Firstborn men not as healthy as younger brothers, study finds

Small study found older men weighed more and were less sensitive to insulin

PUBLISHED : Friday, 07 February, 2014, 11:07pm
UPDATED : Saturday, 08 February, 2014, 5:46am


Warning: being a firstborn may be hazardous to your health.

So suggests a small study of middle-age men in New Zealand. Compared with their younger brothers, the firstborns weighed more and were less sensitive to insulin.

Researchers had recruited the men to be part of clinical trials testing whether olive leaf extract or krill oil could improve their metabolic health. All of the volunteers were between the ages of 35 and 55, and all were overweight, with a body mass index between 25 and 30.

To study the effects of birth order, they pulled out data from trial participants who were either the first or second child born in their family. Men were excluded if they had diabetes, high blood pressure or high cholesterol, or if they were on any medications that might affect these conditions. Smokers and other tobacco users were also dropped from the analysis.

Though men in both groups were about the same height - on average 178cm for the older brothers and 175cm for the younger - there were significant differences in weight. The average weight for the older brothers was just over 90kg, while the younger brothers averaged 84kg.

These differences arose despite the fact that men in both groups had similar amounts of body fat. The older brothers averaged 32.2 per cent body fat, compared with 29.9 per cent for the younger. The difference wasn't statistically significant.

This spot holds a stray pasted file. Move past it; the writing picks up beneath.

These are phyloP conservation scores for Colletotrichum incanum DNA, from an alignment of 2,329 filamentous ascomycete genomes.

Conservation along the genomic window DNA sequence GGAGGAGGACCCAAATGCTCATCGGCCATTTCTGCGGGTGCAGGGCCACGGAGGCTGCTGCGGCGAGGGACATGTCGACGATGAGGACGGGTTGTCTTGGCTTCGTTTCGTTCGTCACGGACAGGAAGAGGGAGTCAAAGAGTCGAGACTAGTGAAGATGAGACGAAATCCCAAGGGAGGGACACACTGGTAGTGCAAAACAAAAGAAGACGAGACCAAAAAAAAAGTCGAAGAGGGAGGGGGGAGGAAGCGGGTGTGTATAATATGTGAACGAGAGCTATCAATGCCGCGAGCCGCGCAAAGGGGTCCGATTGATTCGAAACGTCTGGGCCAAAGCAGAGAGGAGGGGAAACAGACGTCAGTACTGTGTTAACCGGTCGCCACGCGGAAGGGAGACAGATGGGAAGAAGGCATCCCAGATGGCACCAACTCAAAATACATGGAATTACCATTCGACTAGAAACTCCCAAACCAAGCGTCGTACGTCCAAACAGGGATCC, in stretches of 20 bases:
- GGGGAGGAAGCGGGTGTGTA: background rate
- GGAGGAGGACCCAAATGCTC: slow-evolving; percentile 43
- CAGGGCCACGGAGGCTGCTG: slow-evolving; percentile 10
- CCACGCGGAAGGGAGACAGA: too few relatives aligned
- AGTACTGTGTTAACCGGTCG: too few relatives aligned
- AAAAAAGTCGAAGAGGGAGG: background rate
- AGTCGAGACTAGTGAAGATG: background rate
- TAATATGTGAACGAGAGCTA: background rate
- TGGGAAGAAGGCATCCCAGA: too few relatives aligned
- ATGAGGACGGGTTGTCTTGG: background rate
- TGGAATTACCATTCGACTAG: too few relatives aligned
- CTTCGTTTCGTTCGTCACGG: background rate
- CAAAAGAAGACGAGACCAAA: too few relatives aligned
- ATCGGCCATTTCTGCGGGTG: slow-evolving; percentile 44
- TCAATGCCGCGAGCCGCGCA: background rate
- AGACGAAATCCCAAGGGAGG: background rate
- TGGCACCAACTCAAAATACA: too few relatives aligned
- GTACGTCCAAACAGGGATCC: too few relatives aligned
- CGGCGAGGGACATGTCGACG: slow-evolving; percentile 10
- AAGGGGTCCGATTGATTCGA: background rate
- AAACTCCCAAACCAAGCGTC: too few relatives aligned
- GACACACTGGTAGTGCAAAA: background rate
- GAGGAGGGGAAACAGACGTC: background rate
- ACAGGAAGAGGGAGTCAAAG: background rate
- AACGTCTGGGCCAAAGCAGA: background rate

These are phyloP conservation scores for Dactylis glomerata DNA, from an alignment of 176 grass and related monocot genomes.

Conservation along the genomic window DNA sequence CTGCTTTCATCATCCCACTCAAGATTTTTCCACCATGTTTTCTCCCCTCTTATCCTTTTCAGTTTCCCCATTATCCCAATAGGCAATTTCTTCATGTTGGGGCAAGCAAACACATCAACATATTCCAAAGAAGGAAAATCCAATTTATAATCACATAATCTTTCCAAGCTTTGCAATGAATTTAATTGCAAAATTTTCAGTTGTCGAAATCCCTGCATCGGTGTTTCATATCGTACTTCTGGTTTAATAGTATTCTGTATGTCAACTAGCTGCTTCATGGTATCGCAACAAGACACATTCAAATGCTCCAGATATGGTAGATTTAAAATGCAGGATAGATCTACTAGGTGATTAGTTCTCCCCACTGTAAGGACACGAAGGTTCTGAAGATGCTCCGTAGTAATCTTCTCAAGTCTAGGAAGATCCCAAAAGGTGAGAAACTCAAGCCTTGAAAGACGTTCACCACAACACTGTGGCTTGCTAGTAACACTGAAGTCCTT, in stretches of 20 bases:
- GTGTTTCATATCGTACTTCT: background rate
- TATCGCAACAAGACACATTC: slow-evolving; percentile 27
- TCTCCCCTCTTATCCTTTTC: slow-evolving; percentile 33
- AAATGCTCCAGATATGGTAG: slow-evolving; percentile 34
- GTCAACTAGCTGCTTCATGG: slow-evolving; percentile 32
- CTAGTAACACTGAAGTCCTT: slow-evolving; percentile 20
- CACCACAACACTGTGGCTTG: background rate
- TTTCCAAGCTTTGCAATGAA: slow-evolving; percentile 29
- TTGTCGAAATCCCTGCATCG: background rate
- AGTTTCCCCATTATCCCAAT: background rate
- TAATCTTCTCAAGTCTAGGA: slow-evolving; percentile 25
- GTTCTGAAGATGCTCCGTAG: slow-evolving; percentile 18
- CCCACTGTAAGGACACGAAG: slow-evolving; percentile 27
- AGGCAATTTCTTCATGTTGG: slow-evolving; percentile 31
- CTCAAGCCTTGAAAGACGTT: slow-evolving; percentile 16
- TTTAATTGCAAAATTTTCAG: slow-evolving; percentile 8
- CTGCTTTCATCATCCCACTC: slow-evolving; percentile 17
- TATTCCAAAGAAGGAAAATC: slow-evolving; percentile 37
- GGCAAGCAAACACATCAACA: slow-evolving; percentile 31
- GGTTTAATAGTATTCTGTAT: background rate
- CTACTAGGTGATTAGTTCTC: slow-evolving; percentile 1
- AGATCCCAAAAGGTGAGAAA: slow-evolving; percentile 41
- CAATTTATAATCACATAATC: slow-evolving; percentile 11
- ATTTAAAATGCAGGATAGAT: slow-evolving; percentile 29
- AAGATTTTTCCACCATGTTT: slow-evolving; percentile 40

However, there was a real difference in insulin sensitivity, which was 33 per cent lower in the firstborn men than the younger brothers. When the body doesn't respond properly to insulin, it can lead to problems such as diabetes, heart disease and obesity. This difference was seen even after researchers controlled the amount of exercise the men got, their fat mass and some other factors.

The researchers at the University of Auckland speculated that something had happened in the womb that made the firstborns more vulnerable to these metabolic problems.

One possibility they mentioned was placental blood flow. A first pregnancy causes permanent changes in certain arteries in the uterus. That means firstborns don't get the benefit of these changes from the moment of conception, but second children do.

The results were published on Thursday in the journal Scientific Reports, a Nature publication.


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